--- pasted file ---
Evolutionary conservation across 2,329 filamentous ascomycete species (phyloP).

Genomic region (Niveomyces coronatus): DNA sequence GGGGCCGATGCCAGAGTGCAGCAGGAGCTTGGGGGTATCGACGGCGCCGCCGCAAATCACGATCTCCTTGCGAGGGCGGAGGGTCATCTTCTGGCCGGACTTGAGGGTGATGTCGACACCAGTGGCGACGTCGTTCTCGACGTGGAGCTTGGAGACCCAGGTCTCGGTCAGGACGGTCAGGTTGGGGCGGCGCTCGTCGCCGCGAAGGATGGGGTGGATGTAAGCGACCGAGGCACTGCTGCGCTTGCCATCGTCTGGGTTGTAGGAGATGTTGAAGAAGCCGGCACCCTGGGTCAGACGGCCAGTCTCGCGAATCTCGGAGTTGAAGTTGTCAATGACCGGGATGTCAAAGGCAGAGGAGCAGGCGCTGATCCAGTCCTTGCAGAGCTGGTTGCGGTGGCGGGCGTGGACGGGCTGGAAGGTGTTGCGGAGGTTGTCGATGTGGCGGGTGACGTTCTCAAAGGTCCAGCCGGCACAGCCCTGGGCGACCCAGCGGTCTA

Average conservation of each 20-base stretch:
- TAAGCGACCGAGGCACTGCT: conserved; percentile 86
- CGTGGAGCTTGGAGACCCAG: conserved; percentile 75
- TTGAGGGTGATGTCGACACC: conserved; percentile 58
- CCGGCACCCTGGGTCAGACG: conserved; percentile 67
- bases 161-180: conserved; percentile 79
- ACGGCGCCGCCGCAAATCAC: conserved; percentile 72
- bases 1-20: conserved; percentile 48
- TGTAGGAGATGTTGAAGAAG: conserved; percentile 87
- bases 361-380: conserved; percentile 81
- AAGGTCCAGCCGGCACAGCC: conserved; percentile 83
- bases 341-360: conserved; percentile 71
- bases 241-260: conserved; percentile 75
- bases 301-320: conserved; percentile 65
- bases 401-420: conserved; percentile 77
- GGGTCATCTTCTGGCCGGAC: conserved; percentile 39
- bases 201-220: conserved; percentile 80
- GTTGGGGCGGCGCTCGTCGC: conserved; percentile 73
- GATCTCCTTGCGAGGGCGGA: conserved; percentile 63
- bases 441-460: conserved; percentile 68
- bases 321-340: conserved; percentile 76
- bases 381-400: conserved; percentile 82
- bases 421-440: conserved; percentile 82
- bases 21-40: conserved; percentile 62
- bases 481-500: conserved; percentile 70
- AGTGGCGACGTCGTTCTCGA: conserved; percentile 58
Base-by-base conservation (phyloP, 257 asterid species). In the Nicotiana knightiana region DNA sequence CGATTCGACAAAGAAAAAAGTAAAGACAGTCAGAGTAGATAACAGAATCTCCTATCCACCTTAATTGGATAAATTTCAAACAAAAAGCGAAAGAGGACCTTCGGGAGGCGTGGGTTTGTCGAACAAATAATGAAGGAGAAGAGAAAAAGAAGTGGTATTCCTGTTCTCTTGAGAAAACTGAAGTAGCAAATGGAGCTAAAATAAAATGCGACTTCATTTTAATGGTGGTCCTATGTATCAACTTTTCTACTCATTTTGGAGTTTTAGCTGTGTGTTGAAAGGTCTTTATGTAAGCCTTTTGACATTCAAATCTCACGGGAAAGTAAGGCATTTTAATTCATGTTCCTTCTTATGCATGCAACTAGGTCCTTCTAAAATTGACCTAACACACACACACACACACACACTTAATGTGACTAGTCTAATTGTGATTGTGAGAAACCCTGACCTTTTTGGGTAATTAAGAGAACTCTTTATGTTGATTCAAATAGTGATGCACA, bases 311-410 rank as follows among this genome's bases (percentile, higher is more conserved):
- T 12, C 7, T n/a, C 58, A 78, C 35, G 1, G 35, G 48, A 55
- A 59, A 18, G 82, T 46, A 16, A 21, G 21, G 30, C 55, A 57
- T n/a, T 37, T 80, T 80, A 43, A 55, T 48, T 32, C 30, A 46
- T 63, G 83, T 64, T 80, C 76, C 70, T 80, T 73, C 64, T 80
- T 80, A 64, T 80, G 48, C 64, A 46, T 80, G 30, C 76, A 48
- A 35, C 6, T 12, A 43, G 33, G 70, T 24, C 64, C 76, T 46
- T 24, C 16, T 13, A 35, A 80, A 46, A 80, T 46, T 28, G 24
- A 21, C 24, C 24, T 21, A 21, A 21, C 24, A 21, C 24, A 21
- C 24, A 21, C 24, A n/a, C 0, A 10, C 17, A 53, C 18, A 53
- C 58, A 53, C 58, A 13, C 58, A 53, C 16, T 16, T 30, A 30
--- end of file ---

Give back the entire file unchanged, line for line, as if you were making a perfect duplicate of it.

Evolutionary conservation across 2,329 filamentous ascomycete species (phyloP).

Genomic region (Niveomyces coronatus): DNA sequence GGGGCCGATGCCAGAGTGCAGCAGGAGCTTGGGGGTATCGACGGCGCCGCCGCAAATCACGATCTCCTTGCGAGGGCGGAGGGTCATCTTCTGGCCGGACTTGAGGGTGATGTCGACACCAGTGGCGACGTCGTTCTCGACGTGGAGCTTGGAGACCCAGGTCTCGGTCAGGACGGTCAGGTTGGGGCGGCGCTCGTCGCCGCGAAGGATGGGGTGGATGTAAGCGACCGAGGCACTGCTGCGCTTGCCATCGTCTGGGTTGTAGGAGATGTTGAAGAAGCCGGCACCCTGGGTCAGACGGCCAGTCTCGCGAATCTCGGAGTTGAAGTTGTCAATGACCGGGATGTCAAAGGCAGAGGAGCAGGCGCTGATCCAGTCCTTGCAGAGCTGGTTGCGGTGGCGGGCGTGGACGGGCTGGAAGGTGTTGCGGAGGTTGTCGATGTGGCGGGTGACGTTCTCAAAGGTCCAGCCGGCACAGCCCTGGGCGACCCAGCGGTCTA

Average conservation of each 20-base stretch:
- TAAGCGACCGAGGCACTGCT: conserved; percentile 86
- CGTGGAGCTTGGAGACCCAG: conserved; percentile 75
- TTGAGGGTGATGTCGACACC: conserved; percentile 58
- CCGGCACCCTGGGTCAGACG: conserved; percentile 67
- bases 161-180: conserved; percentile 79
- ACGGCGCCGCCGCAAATCAC: conserved; percentile 72
- bases 1-20: conserved; percentile 48
- TGTAGGAGATGTTGAAGAAG: conserved; percentile 87
- bases 361-380: conserved; percentile 81
- AAGGTCCAGCCGGCACAGCC: conserved; percentile 83
- bases 341-360: conserved; percentile 71
- bases 241-260: conserved; percentile 75
- bases 301-320: conserved; percentile 65
- bases 401-420: conserved; percentile 77
- GGGTCATCTTCTGGCCGGAC: conserved; percentile 39
- bases 201-220: conserved; percentile 80
- GTTGGGGCGGCGCTCGTCGC: conserved; percentile 73
- GATCTCCTTGCGAGGGCGGA: conserved; percentile 63
- bases 441-460: conserved; percentile 68
- bases 321-340: conserved; percentile 76
- bases 381-400: conserved; percentile 82
- bases 421-440: conserved; percentile 82
- bases 21-40: conserved; percentile 62
- bases 481-500: conserved; percentile 70
- AGTGGCGACGTCGTTCTCGA: conserved; percentile 58
Base-by-base conservation (phyloP, 257 asterid species). In the Nicotiana knightiana region DNA sequence CGATTCGACAAAGAAAAAAGTAAAGACAGTCAGAGTAGATAACAGAATCTCCTATCCACCTTAATTGGATAAATTTCAAACAAAAAGCGAAAGAGGACCTTCGGGAGGCGTGGGTTTGTCGAACAAATAATGAAGGAGAAGAGAAAAAGAAGTGGTATTCCTGTTCTCTTGAGAAAACTGAAGTAGCAAATGGAGCTAAAATAAAATGCGACTTCATTTTAATGGTGGTCCTATGTATCAACTTTTCTACTCATTTTGGAGTTTTAGCTGTGTGTTGAAAGGTCTTTATGTAAGCCTTTTGACATTCAAATCTCACGGGAAAGTAAGGCATTTTAATTCATGTTCCTTCTTATGCATGCAACTAGGTCCTTCTAAAATTGACCTAACACACACACACACACACACACTTAATGTGACTAGTCTAATTGTGATTGTGAGAAACCCTGACCTTTTTGGGTAATTAAGAGAACTCTTTATGTTGATTCAAATAGTGATGCACA, bases 311-410 rank as follows among this genome's bases (percentile, higher is more conserved):
- T 12, C 7, T n/a, C 58, A 78, C 35, G 1, G 35, G 48, A 55
- A 59, A 18, G 82, T 46, A 16, A 21, G 21, G 30, C 55, A 57
- T n/a, T 37, T 80, T 80, A 43, A 55, T 48, T 32, C 30, A 46
- T 63, G 83, T 64, T 80, C 76, C 70, T 80, T 73, C 64, T 80
- T 80, A 64, T 80, G 48, C 64, A 46, T 80, G 30, C 76, A 48
- A 35, C 6, T 12, A 43, G 33, G 70, T 24, C 64, C 76, T 46
- T 24, C 16, T 13, A 35, A 80, A 46, A 80, T 46, T 28, G 24
- A 21, C 24, C 24, T 21, A 21, A 21, C 24, A 21, C 24, A 21
- C 24, A 21, C 24, A n/a, C 0, A 10, C 17, A 53, C 18, A 53
- C 58, A 53, C 58, A 13, C 58, A 53, C 16, T 16, T 30, A 30